Sure, you can cancel your policy. It’s your policy and you have the right to do so. You can decide to pay the bills and keep going or you can choose to stop paying the bills and let the insurance company cancel your policy for non-payment (never a good idea) or you can request that your policy be cancelled, it is still a free country after all! …..But be prepared…you may not like the consequences!
An insurance policy is a contract, remember? You sign an application, pay a premium and the insurance company issues a policy, a contract, that lays out who will do what and how the policy will respond. One more time…IT’S A CONTRACT! So don’t be surprised as to the consequences built into the contract for any given action…on either party.
Did I say don’t be surprised? That’s kind a funny if you think about it….when’s the last time YOU read an insurance policy…that’s ok, not may folks do! And that’s where the trouble begins. You can believe the insurance company knows the contract forward, backwards, inside and out. They certainly know their rights as agreed to by you when you signed up for the policy. They know what they can and cannot do. That’s the sad part, most consumers, when they purchase a workers compensation policy, have no idea of the responsibilities they just agreed to.
So here’s a few things to know if you decide to change your workers compensation insurance company during the policy period:
- You will be penalized and pay more premium for doing so; It’s called short rate cancellation. You may think if you cancel a policy they will only charge you for the time you had insurance…not correct. The insurance company will apply what’s known as a short rate cancellation table, developed to recognize the fact that claims may have occurred during the coverage period but have not been reported. This is a factor that will be applied to the cancellation premium. Simply it means the insurance company will get to charge you more if you cancel your policy closer to the renewal date than closer to the expiration date.
- A cancellation audit will be conducted; Just because you cancel the policy doesn’t mean the insurance company will waive it’s right to audit and inspect your books to determine the proper exposure. And after the audit, they will perform the cancellation premium adjustments.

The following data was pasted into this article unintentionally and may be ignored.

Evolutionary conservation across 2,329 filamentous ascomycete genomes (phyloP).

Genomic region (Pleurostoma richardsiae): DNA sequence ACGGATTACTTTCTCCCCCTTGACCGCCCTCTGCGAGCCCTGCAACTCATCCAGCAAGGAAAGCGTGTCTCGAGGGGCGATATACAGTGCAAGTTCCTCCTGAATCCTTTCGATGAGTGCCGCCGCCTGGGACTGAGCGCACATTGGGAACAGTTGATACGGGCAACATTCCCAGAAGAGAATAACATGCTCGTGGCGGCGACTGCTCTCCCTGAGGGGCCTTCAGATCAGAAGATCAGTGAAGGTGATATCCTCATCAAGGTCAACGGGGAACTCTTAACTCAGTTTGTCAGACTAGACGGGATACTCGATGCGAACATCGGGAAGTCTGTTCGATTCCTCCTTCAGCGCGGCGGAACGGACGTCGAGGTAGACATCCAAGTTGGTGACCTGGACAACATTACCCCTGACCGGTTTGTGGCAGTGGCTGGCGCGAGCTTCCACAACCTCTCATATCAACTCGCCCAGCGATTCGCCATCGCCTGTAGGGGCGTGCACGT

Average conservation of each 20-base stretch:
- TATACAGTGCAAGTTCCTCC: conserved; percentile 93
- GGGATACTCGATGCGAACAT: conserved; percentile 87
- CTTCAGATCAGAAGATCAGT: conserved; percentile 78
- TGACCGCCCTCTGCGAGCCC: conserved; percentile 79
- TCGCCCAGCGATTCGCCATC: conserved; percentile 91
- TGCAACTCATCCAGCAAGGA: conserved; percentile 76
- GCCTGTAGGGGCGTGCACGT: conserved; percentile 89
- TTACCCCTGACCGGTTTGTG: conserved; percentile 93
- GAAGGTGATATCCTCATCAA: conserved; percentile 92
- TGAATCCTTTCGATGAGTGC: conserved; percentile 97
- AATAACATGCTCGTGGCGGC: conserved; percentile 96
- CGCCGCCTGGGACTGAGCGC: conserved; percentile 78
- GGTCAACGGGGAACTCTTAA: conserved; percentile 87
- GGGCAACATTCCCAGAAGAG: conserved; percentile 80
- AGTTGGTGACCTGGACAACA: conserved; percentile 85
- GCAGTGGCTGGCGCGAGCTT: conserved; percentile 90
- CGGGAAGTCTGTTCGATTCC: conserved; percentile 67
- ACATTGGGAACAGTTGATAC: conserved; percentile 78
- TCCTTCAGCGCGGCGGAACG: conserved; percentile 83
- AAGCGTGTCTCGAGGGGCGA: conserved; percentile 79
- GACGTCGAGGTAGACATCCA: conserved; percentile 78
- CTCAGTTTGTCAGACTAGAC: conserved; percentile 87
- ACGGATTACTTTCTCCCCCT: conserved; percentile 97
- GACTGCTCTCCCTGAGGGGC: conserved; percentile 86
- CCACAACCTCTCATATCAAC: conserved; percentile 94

- Anniversary rating date and experience modification changes; Changing the anniversary date of a workers compensation policy will be confusing when it comes to how and when the experience modification factor calculations are conducted. Just because you change the policy date doesn’t mean the emod dates are automatically moved. It takes a few years for the emod calculation dates to catch up. This simply means your policy will be adjusted sometime during your policy period for any changes to your current emod. It will be confusing. And just by changing the date of your policy doesn’t mean that you will be receiving the current, and possibly lower rates, from your new insurance company. The application of the anniversary rating date endorsement to a policy sees to that.
While there may be good reasons that you want or need to move your workers compensation insurance policy to another insurance company, keep in mind there are issues you will have to deal with. It’s probaly a good idea for any employer considering cancellation or moving coverage to consult with an independent workers compensation consulting firm. Yep…a commercial for what we do! Sorry. But still a good idea! And keep in mind the items I’ve listed above are just few of the issues that can come up…believe me, there are more!
So let’s recap…yes, it’s your workers compensation policy, you can cancel it if you want…but there are consequences!
Don’t be surprised! Do your homework and learn the proper steps in cancelling or moving to another insurance company. It could save you thousands in hard earned money!
Hope this information helps you out! Thanks!